Better integrated intell could save lives

Officials discuss ways to correct intell failures that preceded failed Christmas Day attack

Senior officials from national security agencies told senators today that they plan to improve the searchability of terrorist watch lists, which have come under fire since a failed attempt to detonate a bomb on a flight bound for Detroit on Christmas Day.

Officials echoed an initial White House review that states that the inability to foil Umar Farouk Abdulmutallab, who has been charged in connection with the attempted bombing, was a failure of integration and analysis rather than a problem of information hoarding. President Barack Obama recently ordered Dennis Blair, director of national intelligence, to accelerate information technology enhancements that would improve database integration and facilitate cross-database searches.

“The search tools that we now have depend on certain characteristics…but they also have blind spots that don’t allow the sort of Google-like ideas we have from our own computers,” Blair told the Senate Homeland Security and Governmental Affairs Committee today. “Several of those shortcomings came up in this case, which we can fix.”

Blair also said more testing of systems needs to occur before they are placed in production to assess what-if scenarios before an incident occurs and monitor information flow. He indicated more emphasis would now be placed on testing systems.

Blair and Michael Leiter, director of the National Counterterrorism Center (NCTC), testified that Abdulmutallab’s name would have been placed on the consolidated watch list if national security agencies had linked all of the information related to the plot that the government had before the attack.

Abdulmutallab was listed in NCTC's Terrorist Identities Datamart Environment database, the government's central repository for international terrorist identities that includes data on about 500,000 people.

However, Abdulmutallab didn't make the cut to be on the government’s consolidated watch list that includes data on about 400,000 people whom authorities know or reasonably suspect are involved in terrorist activity. Abdulmutallab also wasn't on the no-fly list, a smaller subset of the consolidated list with more stringent standards comprised of people considered threats to civil aviation or national security.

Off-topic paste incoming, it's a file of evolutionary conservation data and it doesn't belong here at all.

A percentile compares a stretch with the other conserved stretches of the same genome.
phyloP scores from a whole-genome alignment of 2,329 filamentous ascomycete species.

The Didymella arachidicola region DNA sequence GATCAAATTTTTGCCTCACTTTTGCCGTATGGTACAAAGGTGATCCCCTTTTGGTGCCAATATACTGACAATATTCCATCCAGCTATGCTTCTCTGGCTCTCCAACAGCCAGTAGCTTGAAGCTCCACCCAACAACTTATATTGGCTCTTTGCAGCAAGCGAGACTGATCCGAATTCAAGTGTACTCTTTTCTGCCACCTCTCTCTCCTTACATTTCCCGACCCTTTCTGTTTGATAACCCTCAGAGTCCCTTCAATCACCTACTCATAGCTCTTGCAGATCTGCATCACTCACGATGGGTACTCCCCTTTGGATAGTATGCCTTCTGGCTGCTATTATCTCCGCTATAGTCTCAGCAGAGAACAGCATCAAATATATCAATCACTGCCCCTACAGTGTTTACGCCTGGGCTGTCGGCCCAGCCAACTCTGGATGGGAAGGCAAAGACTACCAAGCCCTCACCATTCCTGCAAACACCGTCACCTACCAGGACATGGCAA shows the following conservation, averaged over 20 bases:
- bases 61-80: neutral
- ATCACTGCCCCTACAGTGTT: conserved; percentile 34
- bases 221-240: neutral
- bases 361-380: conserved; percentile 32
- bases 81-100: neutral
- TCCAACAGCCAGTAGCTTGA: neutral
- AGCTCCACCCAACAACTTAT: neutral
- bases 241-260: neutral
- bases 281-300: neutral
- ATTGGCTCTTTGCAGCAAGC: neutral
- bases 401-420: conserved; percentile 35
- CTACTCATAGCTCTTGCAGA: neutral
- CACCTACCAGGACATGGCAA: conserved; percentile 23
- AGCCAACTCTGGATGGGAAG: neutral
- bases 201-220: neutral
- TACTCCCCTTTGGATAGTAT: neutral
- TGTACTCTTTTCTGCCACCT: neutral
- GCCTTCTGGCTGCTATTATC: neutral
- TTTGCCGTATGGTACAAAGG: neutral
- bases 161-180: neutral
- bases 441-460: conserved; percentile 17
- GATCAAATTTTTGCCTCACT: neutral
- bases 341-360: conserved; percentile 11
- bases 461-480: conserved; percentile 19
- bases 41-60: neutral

In addition, Abdulmutallab’s visa wasn’t revoked because he wasn’t placed on a watch list, and a misspelling of Abdulmutallab’s name caused the State Department to believe he didn’t have a valid visa, the White House review of the incident found.

Sen. Joseph Lieberman (I-Conn.), the Senate Homeland Security and Governmental Affairs Committee's chairman, asked Leiter whether the NCTC had a search engine that could produce an alarm for terms such as "Umar Farouk," "Umar Farouk Abdulmutallab," "Nigeria" or "Dec. 25."

“Am I right? Do we not have that capacity within the NCTC?” Lieberman asked.

“Senator, we do not have that exact capacity,” Leiter responded, adding that experts have found such a capability to be difficult to put in place. “I think we have some potential technological solutions on the very, very near-term horizon that we’re attempting to implement within weeks,” Leiter added.

Leiter said he was surprised to learn the number of searches conducted by other agencies that don't tap critical datasets. In addition, Leiter said that before the failed attack, work was already under way to improve search capabilities. But he added that “we have obviously not gotten to the point that we need to get to, and we’re trying to accelerate that now.”

Meanwhile, during a separate hearing before the Senate Judiciary Committee, FBI Director Robert Mueller said computer changes are frequently necessary because of the growth of technology and different databases, in addition to statutory restrictions on sharing information.

Mueller said that as technology evolves, intelligence searches can access more information in more databases. But he said “the federal procurement schedule in order to get this done keeps us a step behind where we want to be.”

“But I think in the wake of what happened on Christmas Day, we’re all looking at particular fixes — short-term and long-term fixes — individually within our agencies but also across the [intelligence] community,” Mueller added.

About the Author

Ben Bain is a reporter for Federal Computer Week.


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